Smart Grids Assets: Some won’t know what they’ve got until they’re gone (or under attack)
I don’t want to be a scaremonger but whether you like it or not your networks and operations are under threat of attack. The threat is real and growing while the weaknesses, which are exploited in our systems often stay hidden.
I’m not blaming anyone, far from it. I’ve worked in the energy sector for more than 25 years and the changes I’ve witnessed in the last few far outstrip those that came before. When I started the only commercial electric vehicles I knew of were toy sized and solar power was something you found on a calculator. The grid has been transformed, and bad news for anyone who doesn’t like change, it is still evolving, rapidly.
Decarbonisation, decentralisation and digitalisation are driving this revolution and in time they will bring many benefits. According to Ofgem and BEIS a smarter, more flexible, network will save the UK anything from £17 billion to £40 billion by 2050. As Head of Technology and Innovation at the Digital Grid business of Siemens I am as excited as anyone to see how the future grid will look, however, I’m also worried. From my vantage point I see how this dramatic transformation could be leaving our transmission and distribution grids vulnerable.
I believe a big problem is our lack of awareness. Historically we’ve been very good at understanding our key assets and understandably we’ve focused on the high CAPEX primary plant investments. The industrial control and protection systems, also known as secondary systems, which have supported the grid have had a focus at a level, but only at a level enough to make sure that they are fit for purpose and set correctly.
In the past this almost fit and forget approach towards secondary systems was fine because the grid was stable and the system rarely required change. But today we can’t afford the same approach because the grid is becoming dynamic in nature and it is more difficult to predict its behaviour thanks to the proliferation of decentralised generation and new loads. In this new world, only understanding the functionality of these critical assets, which are the brains of the grid, is no longer sufficient.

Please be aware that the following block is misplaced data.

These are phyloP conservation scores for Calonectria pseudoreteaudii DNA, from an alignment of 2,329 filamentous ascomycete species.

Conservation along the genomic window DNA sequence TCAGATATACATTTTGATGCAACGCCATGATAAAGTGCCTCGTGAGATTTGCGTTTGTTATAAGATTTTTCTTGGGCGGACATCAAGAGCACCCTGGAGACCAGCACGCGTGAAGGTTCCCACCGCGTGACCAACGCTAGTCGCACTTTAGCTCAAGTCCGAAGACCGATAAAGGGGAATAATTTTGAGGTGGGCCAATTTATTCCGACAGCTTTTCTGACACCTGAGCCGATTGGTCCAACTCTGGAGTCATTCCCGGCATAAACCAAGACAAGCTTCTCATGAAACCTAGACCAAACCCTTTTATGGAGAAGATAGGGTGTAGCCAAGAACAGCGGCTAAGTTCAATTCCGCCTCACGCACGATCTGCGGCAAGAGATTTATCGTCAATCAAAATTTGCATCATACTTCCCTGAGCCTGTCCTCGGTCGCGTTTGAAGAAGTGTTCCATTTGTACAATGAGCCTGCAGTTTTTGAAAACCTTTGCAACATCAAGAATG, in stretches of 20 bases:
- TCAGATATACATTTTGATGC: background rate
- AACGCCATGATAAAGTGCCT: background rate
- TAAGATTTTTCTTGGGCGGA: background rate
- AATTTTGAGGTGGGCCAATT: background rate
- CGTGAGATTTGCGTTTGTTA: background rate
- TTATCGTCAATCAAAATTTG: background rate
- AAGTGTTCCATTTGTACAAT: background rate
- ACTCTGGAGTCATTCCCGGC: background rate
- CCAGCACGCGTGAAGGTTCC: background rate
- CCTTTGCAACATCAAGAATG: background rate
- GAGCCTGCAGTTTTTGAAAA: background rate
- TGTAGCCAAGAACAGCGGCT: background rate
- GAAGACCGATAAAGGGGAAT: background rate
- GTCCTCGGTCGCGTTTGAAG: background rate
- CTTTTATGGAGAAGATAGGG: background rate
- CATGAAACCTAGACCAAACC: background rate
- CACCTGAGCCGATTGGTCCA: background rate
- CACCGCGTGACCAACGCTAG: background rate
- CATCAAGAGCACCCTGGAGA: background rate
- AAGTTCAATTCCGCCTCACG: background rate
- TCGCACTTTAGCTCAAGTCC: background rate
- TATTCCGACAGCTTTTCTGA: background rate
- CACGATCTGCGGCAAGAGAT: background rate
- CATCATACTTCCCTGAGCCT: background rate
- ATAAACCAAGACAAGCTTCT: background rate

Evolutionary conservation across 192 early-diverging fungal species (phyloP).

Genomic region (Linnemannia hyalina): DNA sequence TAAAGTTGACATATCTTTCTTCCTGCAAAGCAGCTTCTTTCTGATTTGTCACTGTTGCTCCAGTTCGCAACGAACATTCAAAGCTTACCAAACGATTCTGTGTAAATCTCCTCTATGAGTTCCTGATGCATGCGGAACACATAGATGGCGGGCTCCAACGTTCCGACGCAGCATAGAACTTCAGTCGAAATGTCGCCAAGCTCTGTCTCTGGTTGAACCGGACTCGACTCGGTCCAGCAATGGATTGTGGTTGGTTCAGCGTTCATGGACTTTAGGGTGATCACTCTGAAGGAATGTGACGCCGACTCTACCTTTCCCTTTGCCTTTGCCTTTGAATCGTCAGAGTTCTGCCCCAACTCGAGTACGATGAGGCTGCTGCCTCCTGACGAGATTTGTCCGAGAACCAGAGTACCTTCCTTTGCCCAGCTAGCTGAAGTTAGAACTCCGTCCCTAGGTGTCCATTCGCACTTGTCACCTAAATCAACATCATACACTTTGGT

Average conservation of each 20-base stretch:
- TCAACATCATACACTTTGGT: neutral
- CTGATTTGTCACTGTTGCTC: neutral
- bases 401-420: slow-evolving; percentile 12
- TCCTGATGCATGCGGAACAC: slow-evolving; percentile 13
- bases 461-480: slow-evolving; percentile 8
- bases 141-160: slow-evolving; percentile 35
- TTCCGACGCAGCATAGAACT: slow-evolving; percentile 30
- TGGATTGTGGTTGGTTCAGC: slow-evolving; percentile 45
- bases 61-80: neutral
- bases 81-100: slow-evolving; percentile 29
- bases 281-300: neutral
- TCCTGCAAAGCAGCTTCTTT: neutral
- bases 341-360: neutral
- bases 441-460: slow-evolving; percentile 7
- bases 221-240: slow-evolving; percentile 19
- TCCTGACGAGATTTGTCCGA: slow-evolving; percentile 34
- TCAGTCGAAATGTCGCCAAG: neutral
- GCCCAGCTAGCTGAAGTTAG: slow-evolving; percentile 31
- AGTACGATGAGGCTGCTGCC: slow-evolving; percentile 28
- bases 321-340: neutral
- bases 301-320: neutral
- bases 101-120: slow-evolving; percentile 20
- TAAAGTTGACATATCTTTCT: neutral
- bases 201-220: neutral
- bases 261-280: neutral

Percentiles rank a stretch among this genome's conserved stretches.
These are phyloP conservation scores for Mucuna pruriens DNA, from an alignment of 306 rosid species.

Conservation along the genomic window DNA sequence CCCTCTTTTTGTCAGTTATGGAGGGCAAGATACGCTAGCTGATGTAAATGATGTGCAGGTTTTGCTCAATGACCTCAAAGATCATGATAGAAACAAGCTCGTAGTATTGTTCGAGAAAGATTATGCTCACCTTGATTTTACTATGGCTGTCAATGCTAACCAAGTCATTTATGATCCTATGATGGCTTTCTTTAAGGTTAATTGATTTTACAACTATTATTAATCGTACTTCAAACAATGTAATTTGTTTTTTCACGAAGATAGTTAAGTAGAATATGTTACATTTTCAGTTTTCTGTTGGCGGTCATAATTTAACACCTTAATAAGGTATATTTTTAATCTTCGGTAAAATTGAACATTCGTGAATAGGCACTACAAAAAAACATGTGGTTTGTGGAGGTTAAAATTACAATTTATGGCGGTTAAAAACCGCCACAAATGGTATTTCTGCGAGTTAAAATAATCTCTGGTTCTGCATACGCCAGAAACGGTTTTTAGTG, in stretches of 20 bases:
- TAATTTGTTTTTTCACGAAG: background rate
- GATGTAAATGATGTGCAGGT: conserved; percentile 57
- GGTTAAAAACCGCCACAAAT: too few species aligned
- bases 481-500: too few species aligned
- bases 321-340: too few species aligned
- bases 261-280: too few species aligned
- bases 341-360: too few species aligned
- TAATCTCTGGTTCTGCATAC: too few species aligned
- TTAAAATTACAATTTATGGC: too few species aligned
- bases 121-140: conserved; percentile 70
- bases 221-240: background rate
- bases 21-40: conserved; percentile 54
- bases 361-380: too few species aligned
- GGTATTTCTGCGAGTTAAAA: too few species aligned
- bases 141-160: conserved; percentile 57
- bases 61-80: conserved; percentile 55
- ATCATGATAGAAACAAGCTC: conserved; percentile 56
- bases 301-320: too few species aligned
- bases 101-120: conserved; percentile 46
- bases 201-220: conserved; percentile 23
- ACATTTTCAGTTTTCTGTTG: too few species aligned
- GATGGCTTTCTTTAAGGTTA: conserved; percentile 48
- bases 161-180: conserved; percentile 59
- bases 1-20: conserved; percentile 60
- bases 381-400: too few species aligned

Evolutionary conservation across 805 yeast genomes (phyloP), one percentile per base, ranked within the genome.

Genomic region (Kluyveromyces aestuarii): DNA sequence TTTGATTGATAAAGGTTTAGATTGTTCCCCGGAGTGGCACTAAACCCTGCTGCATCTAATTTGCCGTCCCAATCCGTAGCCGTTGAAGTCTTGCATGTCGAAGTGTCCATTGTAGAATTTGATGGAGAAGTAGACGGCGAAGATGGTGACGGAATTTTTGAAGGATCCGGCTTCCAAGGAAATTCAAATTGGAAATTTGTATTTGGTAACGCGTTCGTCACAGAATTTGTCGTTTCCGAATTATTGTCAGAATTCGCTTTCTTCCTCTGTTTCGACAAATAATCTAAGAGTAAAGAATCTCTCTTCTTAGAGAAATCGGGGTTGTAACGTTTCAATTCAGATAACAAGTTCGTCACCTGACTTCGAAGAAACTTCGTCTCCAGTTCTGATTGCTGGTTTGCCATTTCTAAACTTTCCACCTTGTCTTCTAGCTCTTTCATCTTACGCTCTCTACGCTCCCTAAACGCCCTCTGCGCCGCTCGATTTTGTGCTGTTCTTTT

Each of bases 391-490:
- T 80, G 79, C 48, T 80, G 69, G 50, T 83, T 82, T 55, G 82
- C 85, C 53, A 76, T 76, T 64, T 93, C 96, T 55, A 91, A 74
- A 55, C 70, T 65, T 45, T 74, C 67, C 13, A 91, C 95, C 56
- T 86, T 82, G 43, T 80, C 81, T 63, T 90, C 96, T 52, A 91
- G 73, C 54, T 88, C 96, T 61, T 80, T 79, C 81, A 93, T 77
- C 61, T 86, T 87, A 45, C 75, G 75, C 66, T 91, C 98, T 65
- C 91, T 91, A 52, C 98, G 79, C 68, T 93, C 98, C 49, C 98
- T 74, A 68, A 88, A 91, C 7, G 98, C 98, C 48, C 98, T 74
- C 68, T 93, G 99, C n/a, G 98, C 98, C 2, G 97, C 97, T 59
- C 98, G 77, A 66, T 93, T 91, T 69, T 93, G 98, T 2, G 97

I’ve seen first hand how we’ve fallen behind and there is a lot that should have been done and must be done to increase visibility of the systems we rely on for management of our electricity system. With this deeper understanding and visibility we would now be better equipped to plan for building resilience against the increasing complexity of the grid and the unseen threat of the malicious attack.
For me the key is better lifecycle management. I appreciate that’s not a phrase to get many hearts racing but trust me I believe there is under investment in ‘digital’ lifecycle management because many overlook it. Without a good lifecycle management process, which focuses on knowing the state of all your assets, you can’t truly know your grid and without that you can’t know the risks it is facing.
To build new risk management policies we will need a deep understanding of the network as a whole. That will be a challenge. There are hundreds of thousands of digital devices on the grid today and it will take deep pockets to collect the degree of data needed to manage risk effectively. For those brave enough to approach their finance director and demand in Oliver Twist style, ‘More please’, I have some advice – it doesn’t have to be done all at once, but the most important thing is to get the ball rolling.